, Strab.; Αὐγούστα Πραιτωπία
, Ptol.), a city of Cisalpine Gaul, in the territory of the Salassi, situated at the, foot of the Alps, in the valley of the Duria Major: it is now called Aosta,
and gives to the whole valley of the Duria the name of Val d'Aosta.
It was a Roman colony, founded by Augustus, who, after the complete subjugation of the Salassians by Terentius Varro, established here a body of 3,000 veterans. From the statement of Strabo, that the colony was settled on the site of the camp of Varro, it would appear that there was previously no town on this spot; but the importance of its position at the point of junction of the two passes over the Pennine and Graian Alps (the Great and Little St. Bernard) caused it quickly to rise to great prosperity, and it soon became, what it has ever since continued, the capital of the whole valley and surrounding region. (Strab. iv. p.206
; D. C. 53.25
; Plin. Nat. 3.17. s. 21
; Ptol. 3.1.34
According to Pliny it was the extreme point of Italy towards the north, so that he reckons the length of that country “ab Alpine fine Praetoriae Augustae” to Rhegium. (H. N.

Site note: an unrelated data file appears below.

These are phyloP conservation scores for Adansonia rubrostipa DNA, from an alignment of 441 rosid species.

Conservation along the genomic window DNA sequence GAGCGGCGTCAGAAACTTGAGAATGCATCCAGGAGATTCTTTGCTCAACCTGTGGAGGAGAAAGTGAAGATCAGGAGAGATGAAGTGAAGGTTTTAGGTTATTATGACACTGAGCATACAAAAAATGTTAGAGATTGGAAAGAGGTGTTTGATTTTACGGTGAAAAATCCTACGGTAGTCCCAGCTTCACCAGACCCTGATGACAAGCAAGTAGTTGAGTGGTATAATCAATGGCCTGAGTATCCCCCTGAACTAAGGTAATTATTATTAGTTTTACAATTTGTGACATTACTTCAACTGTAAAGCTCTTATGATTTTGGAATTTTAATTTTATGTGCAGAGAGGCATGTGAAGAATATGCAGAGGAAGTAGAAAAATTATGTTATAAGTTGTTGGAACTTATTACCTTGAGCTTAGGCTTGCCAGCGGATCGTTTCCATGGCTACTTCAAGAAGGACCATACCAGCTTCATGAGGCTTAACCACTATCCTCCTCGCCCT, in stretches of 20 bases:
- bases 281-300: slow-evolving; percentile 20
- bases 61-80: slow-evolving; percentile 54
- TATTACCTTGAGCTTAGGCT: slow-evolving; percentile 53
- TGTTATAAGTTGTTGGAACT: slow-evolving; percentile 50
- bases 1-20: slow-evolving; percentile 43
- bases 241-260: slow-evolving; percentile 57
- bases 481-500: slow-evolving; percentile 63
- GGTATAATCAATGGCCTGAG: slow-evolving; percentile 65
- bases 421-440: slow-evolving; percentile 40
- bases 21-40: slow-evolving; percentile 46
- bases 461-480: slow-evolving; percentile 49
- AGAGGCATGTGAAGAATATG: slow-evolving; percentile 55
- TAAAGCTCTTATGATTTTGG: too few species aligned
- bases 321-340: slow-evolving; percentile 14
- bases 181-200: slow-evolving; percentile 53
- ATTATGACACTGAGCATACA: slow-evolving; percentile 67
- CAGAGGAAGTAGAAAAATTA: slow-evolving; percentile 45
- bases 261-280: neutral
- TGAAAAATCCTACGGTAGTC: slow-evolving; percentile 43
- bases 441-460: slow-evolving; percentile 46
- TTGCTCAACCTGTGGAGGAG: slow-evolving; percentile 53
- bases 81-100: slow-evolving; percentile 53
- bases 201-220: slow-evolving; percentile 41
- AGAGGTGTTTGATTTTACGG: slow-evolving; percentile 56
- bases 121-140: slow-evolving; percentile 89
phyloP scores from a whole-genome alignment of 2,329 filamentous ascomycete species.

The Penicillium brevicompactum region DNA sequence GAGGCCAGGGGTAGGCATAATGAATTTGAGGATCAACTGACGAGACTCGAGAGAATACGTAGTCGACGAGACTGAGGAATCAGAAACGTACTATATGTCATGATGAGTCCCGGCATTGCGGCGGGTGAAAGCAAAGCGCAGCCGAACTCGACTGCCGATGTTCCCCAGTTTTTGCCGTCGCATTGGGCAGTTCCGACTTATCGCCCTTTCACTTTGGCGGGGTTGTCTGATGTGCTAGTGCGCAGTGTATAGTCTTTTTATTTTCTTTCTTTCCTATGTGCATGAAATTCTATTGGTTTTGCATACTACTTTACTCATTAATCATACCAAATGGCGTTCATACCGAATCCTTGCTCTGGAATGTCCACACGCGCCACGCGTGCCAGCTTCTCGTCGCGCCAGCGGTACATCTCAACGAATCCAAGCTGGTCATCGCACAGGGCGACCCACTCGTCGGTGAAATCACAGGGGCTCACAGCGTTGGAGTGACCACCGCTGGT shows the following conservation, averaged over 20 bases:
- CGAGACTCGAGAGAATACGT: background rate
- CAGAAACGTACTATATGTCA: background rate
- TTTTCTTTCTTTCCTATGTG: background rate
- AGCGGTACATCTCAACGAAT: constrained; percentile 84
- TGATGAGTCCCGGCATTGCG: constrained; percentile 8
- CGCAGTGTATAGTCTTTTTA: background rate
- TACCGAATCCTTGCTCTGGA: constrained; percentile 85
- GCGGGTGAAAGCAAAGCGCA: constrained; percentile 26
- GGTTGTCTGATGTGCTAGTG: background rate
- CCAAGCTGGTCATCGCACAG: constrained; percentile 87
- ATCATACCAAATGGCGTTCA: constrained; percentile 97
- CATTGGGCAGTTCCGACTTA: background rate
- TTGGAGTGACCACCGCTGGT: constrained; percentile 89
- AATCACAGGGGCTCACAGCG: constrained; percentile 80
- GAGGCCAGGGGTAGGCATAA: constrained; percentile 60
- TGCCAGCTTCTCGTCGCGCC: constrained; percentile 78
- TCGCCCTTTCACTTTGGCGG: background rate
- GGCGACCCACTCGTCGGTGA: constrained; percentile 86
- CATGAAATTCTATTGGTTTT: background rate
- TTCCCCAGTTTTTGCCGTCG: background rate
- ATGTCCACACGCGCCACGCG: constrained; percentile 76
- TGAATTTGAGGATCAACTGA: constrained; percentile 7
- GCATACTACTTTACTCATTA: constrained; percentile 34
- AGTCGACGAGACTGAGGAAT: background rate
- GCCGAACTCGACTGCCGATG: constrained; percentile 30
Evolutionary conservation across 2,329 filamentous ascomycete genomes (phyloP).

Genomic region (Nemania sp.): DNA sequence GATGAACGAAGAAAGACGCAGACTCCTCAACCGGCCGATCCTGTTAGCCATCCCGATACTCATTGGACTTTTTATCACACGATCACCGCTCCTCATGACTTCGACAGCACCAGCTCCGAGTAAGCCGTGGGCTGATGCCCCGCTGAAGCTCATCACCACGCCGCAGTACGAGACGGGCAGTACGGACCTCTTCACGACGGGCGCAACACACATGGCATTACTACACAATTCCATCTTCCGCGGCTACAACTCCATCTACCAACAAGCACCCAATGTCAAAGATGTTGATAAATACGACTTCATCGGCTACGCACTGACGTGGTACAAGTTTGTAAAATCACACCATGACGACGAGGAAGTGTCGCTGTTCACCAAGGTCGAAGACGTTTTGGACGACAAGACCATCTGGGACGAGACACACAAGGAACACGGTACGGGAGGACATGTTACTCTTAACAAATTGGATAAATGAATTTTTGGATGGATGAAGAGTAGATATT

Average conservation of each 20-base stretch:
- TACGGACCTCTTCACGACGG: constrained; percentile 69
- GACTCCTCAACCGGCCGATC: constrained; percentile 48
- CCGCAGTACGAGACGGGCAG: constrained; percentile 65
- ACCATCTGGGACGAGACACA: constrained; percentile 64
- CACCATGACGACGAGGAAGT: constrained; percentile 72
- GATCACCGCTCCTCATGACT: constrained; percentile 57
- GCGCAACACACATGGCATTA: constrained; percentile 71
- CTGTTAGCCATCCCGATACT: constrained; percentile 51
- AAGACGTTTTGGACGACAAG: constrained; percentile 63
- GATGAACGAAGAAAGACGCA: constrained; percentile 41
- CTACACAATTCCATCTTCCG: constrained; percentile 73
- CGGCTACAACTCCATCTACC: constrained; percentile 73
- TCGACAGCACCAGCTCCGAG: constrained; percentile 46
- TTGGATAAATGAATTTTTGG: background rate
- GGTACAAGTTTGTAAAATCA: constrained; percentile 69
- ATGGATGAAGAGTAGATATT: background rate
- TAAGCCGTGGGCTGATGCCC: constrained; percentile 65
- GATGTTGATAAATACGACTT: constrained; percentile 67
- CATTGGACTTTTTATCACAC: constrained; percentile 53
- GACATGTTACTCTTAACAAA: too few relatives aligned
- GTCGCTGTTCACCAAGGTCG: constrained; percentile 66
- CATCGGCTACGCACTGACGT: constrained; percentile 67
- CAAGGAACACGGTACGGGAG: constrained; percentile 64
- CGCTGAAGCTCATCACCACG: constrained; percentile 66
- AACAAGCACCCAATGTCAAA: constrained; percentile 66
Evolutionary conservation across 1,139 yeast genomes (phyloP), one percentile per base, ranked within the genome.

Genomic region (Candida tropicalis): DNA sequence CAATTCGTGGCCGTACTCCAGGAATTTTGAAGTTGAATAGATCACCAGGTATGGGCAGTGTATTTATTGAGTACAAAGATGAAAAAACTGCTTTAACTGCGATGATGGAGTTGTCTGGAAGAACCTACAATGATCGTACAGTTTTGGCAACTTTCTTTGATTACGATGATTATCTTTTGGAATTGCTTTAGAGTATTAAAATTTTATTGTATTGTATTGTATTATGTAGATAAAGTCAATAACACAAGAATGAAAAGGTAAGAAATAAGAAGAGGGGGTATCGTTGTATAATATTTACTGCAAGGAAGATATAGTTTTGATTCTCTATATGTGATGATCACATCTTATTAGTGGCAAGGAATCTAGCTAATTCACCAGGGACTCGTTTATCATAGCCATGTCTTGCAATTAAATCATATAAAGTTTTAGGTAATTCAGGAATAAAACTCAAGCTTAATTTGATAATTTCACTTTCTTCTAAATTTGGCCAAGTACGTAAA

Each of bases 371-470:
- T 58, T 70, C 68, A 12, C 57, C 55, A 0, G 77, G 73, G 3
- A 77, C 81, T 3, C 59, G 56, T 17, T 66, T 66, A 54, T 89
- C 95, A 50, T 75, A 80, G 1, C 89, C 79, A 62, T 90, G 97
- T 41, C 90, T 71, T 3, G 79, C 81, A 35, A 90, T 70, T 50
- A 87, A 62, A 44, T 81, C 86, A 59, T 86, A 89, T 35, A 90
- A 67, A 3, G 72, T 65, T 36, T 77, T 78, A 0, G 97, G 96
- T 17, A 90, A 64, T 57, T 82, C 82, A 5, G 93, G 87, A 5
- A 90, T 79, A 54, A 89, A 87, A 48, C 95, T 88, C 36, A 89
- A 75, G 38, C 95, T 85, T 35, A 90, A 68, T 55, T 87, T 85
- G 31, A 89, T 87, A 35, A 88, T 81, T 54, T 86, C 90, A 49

The importance of Augusta Praetoria under the Roman empire is sufficiently attested by its existing remains, among which are those of a triumphal arch at the entrance of the town on the E. side, of a very good style of architecture, and probably of the time of Augustus, but which has lost its inscription. Besides this, there is another ancient gate, now half buried by the accumulation of the soil; a fine Roman bridge, and some remains of an amphitheatre; while numerous architectural fragments attest the magnificence of the public buildings with which the city was once adorned. (Millin. Voy. en Piémont,
vol. ii. pp. 14--17.)